For integration activities not initiated by the EU see European integration

A number of countries have special relations to the European Union implementing most of its regulations. Prominently there are Norway, Iceland, Switzerland and Liechtenstein which are the only remaining EFTA members while all other former EFTA members have converted into EU members. Through agreements Norway, Iceland and Liechtenstein (not including Switzerland) are members of the European Economic Area since 1994. As a consequence of taking part in the EU single market they need to adopt part of the Law of the European Union. Formally they would not need to fund the EU government but in practice they have opted to take on their part of financing EU institutions as required by EU law (see EEA and Norway Grants) with the financial footprint of Norway being equal to that of an EU member since 2009. Especially Norway and Iceland are known to forfeit EU membership on the basis of EU fishery regulations that they want to opt out on. Both Norway and Iceland have signed and implemented the Schengen zone agreements. During the turmoils of the financial crisis Iceland was looking into membership of the Eurozone and it did formally apply to EU membership in 2009. Norway has joined all EU political treaties and it has applied to EU membership multiple times but while fulfilling the requirements the government was vetoed by public vote in their own country in 1972 and 1994. This leaves Norway to be integrated into Inner Europe's institutions while not being part their governing body.

Participant Schengen Euro CU EEA Energy Community ECT ECAA EEAgency EMCDDA EMSA EASA ERA EDA ESA NATO
Albania Albania xxx x
Andorra Andorra sx
Armenia Armenia
Austria Austriaxxxxxxxxxxxxx x
Azerbaijan Azerbaijan
Belarus Belarus
Belgium Belgiumxxxxxxxxxxxxx x x
Bosnia and Herzegovina Bosnia and Herzegovina x[10] xxx
Bulgaria Bulgariaccxxxxxxxxxxx x
Croatia Croatiaccxcxxxxxxxxx x
Cyprus Cypruscxxxxxxxxxxxx
Czech Republic Czech Republicxcxxxxxxxxxxx x x
Denmark Denmarkx xxxxxxxxxx x x
Estonia Estoniaxxxxxxxxxxxxx x x
Finland Finlandxxxxxxxxxxxxx x
France Francexxxxxxxxxxxxx x x
Georgia (country) Georgia x s
Germany Germanyxxxxxxxxxxxxx x x
Greece Greecexxxxxxxxxxxxx x x
Hungary Hungaryxcxxxxxxxxxxx x x
Iceland Iceland x xxxxxxxx x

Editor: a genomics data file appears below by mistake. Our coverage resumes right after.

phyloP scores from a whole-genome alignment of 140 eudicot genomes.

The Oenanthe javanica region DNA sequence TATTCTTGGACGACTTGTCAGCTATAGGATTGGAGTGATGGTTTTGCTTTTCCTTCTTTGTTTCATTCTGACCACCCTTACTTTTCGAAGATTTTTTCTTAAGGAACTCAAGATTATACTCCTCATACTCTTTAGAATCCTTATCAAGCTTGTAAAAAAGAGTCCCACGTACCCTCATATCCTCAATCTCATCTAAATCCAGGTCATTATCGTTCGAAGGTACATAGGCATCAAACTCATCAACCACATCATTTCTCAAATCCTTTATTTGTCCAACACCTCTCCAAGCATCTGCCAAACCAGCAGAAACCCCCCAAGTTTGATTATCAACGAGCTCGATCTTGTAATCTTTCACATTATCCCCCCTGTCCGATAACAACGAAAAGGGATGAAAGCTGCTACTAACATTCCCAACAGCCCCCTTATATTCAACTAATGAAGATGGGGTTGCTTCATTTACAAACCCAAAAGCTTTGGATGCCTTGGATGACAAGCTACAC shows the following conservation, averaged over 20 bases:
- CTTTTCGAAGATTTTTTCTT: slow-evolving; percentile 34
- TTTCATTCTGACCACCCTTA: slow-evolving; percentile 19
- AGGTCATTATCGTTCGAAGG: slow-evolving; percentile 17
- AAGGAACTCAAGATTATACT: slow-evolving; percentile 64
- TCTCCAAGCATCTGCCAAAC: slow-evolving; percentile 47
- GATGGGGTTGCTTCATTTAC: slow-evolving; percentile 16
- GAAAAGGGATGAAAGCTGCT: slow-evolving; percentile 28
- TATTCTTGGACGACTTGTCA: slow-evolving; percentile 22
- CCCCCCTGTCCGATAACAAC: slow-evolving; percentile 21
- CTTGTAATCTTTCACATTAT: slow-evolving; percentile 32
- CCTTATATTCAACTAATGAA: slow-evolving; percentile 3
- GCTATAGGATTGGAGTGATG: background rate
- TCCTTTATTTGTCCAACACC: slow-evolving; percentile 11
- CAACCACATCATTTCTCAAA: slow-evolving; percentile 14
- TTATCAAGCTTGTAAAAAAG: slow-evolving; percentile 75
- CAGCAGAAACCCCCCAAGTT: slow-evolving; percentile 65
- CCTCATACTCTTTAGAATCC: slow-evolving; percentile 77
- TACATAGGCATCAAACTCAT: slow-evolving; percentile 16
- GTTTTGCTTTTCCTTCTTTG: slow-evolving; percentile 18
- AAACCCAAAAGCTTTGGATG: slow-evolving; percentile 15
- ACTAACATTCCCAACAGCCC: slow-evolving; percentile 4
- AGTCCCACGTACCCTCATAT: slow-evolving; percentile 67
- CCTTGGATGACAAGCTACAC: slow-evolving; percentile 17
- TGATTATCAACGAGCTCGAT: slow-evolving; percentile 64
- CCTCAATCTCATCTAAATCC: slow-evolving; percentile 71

Republic of Ireland Ireland xxxxxxxxxxxx x
Italy Italyxxxxxxxxxxxxx x x
Kazakhstan Kazakhstan
Kosovo Kosovo x[10] xxx
Latvia Latviaxxxxxxxxxxxxx x
Liechtenstein Liechtenstein x x xxx x
Lithuania Lithuaniaxxxxxxxxxxxxx x
Luxembourg Luxembourgxxxxxxxxxxxxx x x
Republic of Macedonia Macedonia xxx
Malta Maltaxxxxxxxxxxxxx
Moldova Moldova xxs
Monaco Monaco ssx s
Montenegro Montenegro xxx
Netherlands Netherlandsxxxxxxxxxxxxx x x
Norway Norwayx x xxxxx x x
Poland Polandxxxxxxxxxxxxx x x
Portugal Portugalxxxxxxxxxxxxx x x
Romania Romaniaccxxxxxxxxxxx x x
Russia Russia
San Marino San Marino sx s
Serbia Serbia xxx
Slovakia Slovakiaxxxxxxxxxxxxx x
Slovenia Sloveniaxxxxxxxxxxxxx x
Spain Spainxxxxxxxxxxxxx x x
Sweden Swedenxcxxxxxxxxxxx x
Switzerland Switzerland x xx xx x
Turkey Turkey x xx x x
Ukraine Ukraine xx
United Kingdom United Kingdom xxxxxxxxxxx x x
Vatican City Vatican City s
Participant Schengen Euro CU EEA Energy Community ECT ECAA EEAgency EMCDDA EMSA EASA ERA EDA ESA
Multispeed European Union 2013:
EU countries integrated in all areas (blue)
EU countries with exceptions (green)
and non-EU countries integrated in the
Single Market and Schengen (green-yellow)

     – member of the E.U.
     – official candidate to join the E.U.
     – recognised potential candidate to join the E.U. x – member
c – conditions to be fulfilled before joining
s – unilateral adoption/participation through another state who is a member/some instruments signed, but not yet ratified

See also


  1. Marcin Zaborowski: Germany and EU Enlargement: From Rapprochement to "Reaproachment"? In: Helene Sjursen (Ed.), Enlargement in perspective, p. 46.
  2. Karl Lamers / Wolfgang Schäuble: Überlegungen zur europäischen Politik (Reflections on European Policy). See also Gilles Andréani: What future for federalism?, Centre for European Reform Essays, September 2002, ISBN 1-901229-33-5, p. 7-8.
  3. Michael Mertes / Norbert J. Prill: Der verhängnisvolle Irrtum eines Entweder-Oder. Eine Vision für Europa, Frankfurter Allgemeine Zeitung 19 July 1989.
  4. Michael Mertes / Norbert J. Prill: Es wächst zusammen, was zusammengehören will. “Maastricht Zwei” muss die Europäische Union flexibel machen, Frankfurter Allgemeine Zeitung 9 December 1994, p. 11.
  5. Countries press ahead with limited single EU patent plan
  6. Parliament of the United Kingdom (12 March 1998). "Volume: 587, Part: 120 (12 Mar 1998: Column 391, Baroness Williams of Crosby)". House of Lords Hansard. Retrieved 2007-10-13.
  7. The Economist: 'Coalitions for the willing'.
  8. In addition to the permanent deviations there are temporary transition periods for the application of certain EU law provisions in some member states, but these have an already set dates for lapsing.
  9. Signed but not in force.
  10. 1 2 De facto uses the euro.
This article is issued from Wikipedia - version of the 11/3/2016. The text is available under the Creative Commons Attribution/Share Alike but additional terms may apply for the media files.